The English language can be a tricky one. Statistics show that the average person knows around 40,000 words, but only uses about 20,000 in general, and sometimes, we use those words a little incorrectly. This can be due to a wide variety of reasons. Maybe you heard someone use the word wrong in the past and imitated them, never knowing you were both wrong all along, or perhaps you’re just going along with a popular trend, as some words are misused by literally millions of people on a very regular basis. Let’s look at some examples.
This mistake is becoming increasingly common, particularly in the United States. Does someone lay down or do they lie down? The answer is, always “lie.” We can “lay down” the law or “law down” an item, but we can’t physically lay down ourselves.
Some people have a problem with using the word “lie” in this instance because it’s identical to the verb meaning to tell an untruth, but it’s always important to remember that “lay” is not correct when talking about a person or animal assuming a resting position.
The phrase “for all intents and purposes” is quite self-explanatory. We use it to essentially mean “in effect” or “virtually.” Unfortunately, many people get this phrase wrong, and it’s not uncommon to see it written down as “for all intensive purposes.”
This is what we call a ‘mondegreen,’ which is basically a word or phrase that is commonly misheard or misinterpreted, leading to many people making mistakes while using it. So, the next time you use this phrase, remember to avoid those “intensive” purposes.
Another common one, viable, is often used when the word “feasible” would actually be much better suited to the sentence or situation. When we say that something is “viable,” we’re actually stating that it has the potential to survive. This comes from the French word “vie,” meaning “life,” as well as the Latin “vita,” which also means “life.”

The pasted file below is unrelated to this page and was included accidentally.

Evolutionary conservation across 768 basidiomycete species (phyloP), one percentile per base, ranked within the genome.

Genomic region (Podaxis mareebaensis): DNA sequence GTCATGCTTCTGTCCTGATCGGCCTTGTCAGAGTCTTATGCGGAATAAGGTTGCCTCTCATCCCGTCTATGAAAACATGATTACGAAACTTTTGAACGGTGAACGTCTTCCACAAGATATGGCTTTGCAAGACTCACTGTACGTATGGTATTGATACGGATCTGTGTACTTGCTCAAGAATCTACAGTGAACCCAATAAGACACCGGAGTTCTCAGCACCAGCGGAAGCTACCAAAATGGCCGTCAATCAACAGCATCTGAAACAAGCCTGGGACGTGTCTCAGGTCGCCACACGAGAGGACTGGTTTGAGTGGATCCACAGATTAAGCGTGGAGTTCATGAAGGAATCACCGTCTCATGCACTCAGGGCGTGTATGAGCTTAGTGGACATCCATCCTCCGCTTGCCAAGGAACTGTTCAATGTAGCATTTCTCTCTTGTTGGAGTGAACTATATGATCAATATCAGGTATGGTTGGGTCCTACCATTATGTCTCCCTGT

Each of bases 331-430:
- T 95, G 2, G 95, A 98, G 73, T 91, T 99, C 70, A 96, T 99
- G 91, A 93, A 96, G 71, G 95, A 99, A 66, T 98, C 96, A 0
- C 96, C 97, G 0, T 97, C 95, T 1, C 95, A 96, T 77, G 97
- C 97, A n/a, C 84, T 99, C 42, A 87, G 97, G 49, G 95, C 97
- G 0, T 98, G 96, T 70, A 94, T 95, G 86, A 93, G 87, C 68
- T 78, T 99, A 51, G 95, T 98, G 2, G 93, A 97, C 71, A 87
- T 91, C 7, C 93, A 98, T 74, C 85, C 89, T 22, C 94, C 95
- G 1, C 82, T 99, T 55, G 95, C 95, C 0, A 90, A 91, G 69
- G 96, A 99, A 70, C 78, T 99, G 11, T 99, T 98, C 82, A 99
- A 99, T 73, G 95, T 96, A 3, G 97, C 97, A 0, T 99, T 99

If we want to say that something is simply possible, then “feasible” is the right word to use. So if you’re talking about a plan, a project, an idea, or a proposed course of action, feasible is always a better option than viable.
This is something that most people get taught in elementary school but quickly end up forgetting later in life. Fewer and less are not interchangeable words. They each have their own specific purposes, and it all comes down to what we call “countable” and “uncountable” nouns.
If something is countable, like people, apples, or cats, we have to use the word “fewer.” Meanwhile, if something is uncountable, like time or money or sugar, then we use “less” instead. It might be a little tricky at first, but once you understand this rule, it becomes easy to know which word to use.
Many people mistakenly write “illusion” when they mean “allusion,” or vice versa. So what’s the difference between these words? Well, the difference is quite a big one. An illusion is like a magic trick or something that misleads or confuses us. An allusion, meanwhile, is like a suggestion or reference.
We often see allusions in movies and books where the words or actions are “alluding” to something else. There’s only one letter of difference between these two words, but their definitions are worlds apart, so it’s essential to know the difference.